You are in the game, but enthusiasm not enough to succeed“I always turn to the sports section first. The sports page records people’s accomplishments; the front page has nothing but man’s failures.” -- Justice Earl Warren
The week just ended is my favorite sports week of the year. Some of you will say, "Nah, you got your calendar mixed up. Baseball season opened the previous week.” Of course, I could say, "but the home opener for the Giants was that week" and then you'd say, "OK, so you’re a big Giants fan. I get it."
A few of you may suspect that's not the reason. Not that I don't love the World Champion San Francisco Giants and all ... but honestly? That didn't even occur to me as I braced for the greatest sports week of the year.
There are a lot of reasons why I love this past week. For one thing, the contrasts are extraordinary. Unbridled enthusiasm, competitive zeal, office pools, no million dollar salaries … (except, er, the coaches) ... there's every kind of reason to love the adrenaline rush you get from amateur sports, even more so when college students excel at organized mayhem. See Stanford band, Cameron Crazies, et. al.
Contrast that with the subdued demeanor of a professional class of athletes as they excel in a stadium blessed with gorgeous weather, the bucolic lushness of azaleas and dogwood and a canopy of crystal blue sky.
Yes, I'm talking about Final Four basketball ... amateur collegians playing indoors on a smooth, shiny maple surface ... and The Masters ... cool professionals playing outdoors in God's luscious amphitheater. Tearing down the nets, donning the green jacket ... what a powerful contrast in so many ways.
Some of you will say that the college basketball players might as well be professional. They're coddled, spoiled, fawned upon and are likely the teacher's pet with special classroom privileges. Maybe in a few exceptional basketball power schools ... but Butler, VCU, Marquette, Richmond? ... some of the unheralded schools that made the Sweet Sixteen? ... not so much.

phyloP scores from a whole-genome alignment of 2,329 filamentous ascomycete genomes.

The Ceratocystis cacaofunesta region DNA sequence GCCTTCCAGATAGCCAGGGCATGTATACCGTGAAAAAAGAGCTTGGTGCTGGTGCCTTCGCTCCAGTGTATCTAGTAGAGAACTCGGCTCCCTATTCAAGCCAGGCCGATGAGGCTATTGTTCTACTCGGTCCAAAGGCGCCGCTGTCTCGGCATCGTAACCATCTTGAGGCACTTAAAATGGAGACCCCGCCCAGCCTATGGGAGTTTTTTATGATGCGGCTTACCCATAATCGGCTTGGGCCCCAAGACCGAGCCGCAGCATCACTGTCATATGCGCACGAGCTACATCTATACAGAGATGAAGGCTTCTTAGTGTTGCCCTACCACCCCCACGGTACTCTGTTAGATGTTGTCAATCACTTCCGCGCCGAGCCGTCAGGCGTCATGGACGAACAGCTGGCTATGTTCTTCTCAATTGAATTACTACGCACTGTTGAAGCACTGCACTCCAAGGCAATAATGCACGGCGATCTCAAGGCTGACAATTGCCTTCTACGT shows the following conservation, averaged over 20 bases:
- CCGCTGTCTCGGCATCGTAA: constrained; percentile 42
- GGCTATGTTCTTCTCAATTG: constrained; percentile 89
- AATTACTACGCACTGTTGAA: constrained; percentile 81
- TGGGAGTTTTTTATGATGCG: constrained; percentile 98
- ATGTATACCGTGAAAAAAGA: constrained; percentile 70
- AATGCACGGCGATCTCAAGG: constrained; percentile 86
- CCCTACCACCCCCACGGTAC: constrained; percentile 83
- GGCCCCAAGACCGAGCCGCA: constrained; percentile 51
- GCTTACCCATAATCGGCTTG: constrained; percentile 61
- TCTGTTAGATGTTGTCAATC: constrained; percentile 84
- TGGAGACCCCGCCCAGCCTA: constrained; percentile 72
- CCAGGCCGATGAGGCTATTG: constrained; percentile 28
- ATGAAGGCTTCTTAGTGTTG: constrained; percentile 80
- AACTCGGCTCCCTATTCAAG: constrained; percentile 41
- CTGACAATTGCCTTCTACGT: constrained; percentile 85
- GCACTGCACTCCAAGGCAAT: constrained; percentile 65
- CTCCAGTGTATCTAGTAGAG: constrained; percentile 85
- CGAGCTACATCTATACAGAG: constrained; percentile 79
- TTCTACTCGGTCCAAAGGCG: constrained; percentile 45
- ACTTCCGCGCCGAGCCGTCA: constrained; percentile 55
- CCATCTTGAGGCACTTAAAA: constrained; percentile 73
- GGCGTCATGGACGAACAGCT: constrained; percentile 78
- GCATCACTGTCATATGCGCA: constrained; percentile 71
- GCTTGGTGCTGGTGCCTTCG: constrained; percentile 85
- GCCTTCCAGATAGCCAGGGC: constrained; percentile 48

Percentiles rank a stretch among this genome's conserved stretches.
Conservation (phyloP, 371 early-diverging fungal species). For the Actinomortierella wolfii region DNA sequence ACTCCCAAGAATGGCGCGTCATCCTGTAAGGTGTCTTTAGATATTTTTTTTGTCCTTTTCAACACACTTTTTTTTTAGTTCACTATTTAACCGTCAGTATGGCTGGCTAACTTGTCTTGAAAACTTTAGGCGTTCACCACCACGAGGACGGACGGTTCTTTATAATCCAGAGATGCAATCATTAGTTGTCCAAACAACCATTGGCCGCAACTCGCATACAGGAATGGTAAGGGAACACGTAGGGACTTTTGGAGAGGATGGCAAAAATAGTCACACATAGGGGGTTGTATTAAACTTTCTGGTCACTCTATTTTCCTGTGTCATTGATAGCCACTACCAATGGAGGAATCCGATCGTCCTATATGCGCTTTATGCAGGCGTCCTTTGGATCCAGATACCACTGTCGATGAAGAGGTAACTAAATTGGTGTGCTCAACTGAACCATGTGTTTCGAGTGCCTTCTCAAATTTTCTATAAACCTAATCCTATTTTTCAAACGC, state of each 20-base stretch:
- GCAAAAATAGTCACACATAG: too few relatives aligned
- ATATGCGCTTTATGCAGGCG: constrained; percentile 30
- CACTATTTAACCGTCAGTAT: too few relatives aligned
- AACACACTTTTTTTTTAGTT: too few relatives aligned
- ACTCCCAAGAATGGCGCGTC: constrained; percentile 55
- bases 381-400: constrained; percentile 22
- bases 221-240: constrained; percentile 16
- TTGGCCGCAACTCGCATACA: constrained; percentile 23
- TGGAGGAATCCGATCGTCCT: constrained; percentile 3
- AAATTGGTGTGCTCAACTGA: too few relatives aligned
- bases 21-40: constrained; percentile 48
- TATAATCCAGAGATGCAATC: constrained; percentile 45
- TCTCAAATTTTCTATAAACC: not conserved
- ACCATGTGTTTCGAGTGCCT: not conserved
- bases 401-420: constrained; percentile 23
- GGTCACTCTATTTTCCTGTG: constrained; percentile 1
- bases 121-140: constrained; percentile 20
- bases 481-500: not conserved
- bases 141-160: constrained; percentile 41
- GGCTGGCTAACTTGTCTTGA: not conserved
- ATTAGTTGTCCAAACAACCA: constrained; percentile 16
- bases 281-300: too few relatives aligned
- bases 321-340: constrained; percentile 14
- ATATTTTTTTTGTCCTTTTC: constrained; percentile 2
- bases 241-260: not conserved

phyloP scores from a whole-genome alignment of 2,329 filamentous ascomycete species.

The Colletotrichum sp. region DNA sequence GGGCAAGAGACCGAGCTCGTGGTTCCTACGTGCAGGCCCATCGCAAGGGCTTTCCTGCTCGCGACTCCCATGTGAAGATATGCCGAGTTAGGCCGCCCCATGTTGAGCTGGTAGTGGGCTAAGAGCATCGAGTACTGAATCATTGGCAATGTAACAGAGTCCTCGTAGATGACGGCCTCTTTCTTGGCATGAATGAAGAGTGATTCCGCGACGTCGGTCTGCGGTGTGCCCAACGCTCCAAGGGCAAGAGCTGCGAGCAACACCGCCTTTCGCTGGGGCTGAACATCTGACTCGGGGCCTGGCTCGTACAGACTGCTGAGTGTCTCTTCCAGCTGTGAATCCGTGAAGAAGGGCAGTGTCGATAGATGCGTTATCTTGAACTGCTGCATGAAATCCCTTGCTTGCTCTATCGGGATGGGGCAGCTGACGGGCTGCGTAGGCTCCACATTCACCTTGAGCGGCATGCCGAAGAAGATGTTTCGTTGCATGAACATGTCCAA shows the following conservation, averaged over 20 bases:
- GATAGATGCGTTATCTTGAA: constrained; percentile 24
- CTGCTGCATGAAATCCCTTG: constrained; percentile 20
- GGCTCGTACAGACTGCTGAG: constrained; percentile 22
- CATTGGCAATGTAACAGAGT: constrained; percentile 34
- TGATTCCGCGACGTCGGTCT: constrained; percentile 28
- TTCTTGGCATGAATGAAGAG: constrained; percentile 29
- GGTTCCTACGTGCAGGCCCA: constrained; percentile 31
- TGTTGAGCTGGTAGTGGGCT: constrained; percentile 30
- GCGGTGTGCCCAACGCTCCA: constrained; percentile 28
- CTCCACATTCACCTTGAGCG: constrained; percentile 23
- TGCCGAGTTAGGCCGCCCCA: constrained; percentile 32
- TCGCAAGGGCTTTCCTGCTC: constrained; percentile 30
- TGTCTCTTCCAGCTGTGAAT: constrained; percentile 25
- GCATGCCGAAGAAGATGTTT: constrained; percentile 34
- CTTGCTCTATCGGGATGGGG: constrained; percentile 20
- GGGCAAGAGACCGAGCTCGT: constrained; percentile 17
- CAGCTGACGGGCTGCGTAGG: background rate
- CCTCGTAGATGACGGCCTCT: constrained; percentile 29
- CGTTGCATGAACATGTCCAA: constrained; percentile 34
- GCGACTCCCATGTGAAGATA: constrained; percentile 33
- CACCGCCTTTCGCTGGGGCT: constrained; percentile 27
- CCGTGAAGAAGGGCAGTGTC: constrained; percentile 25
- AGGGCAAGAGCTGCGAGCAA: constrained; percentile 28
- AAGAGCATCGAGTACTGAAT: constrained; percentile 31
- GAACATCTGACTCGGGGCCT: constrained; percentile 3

For the most part, the Final Four is comprised of 18 to 20-year-old collegians, playing a sport that kids of all ages and genders enjoy on concrete and hardwood across the land. For my money, no other sport transcends the infectious exuberance displayed by players and fans alike during March Madness. This year in particular, not a single #1 or #2 seed made it to the Final Four ... the first time that's ever happened. Everybody in the Big Dance had a turn on center stage with a crazy, unpredictable outcome that, once again, ended Butler’s Cinderella as the Connecticut Huskies won their third national championship.
Then there are the PGA tour professionals, who some would say are the poster boys of mollycoddling. Private jets, donated cars, deluxe accommodations, the works for most of them. No sweaty gyms and locker rooms, no rides on the beat-up school bus, no uniforms to wash.
I love both events for just what they are ... and in many ways; the vivid contrasts are a microcosm of the life cycle we experience in building a business.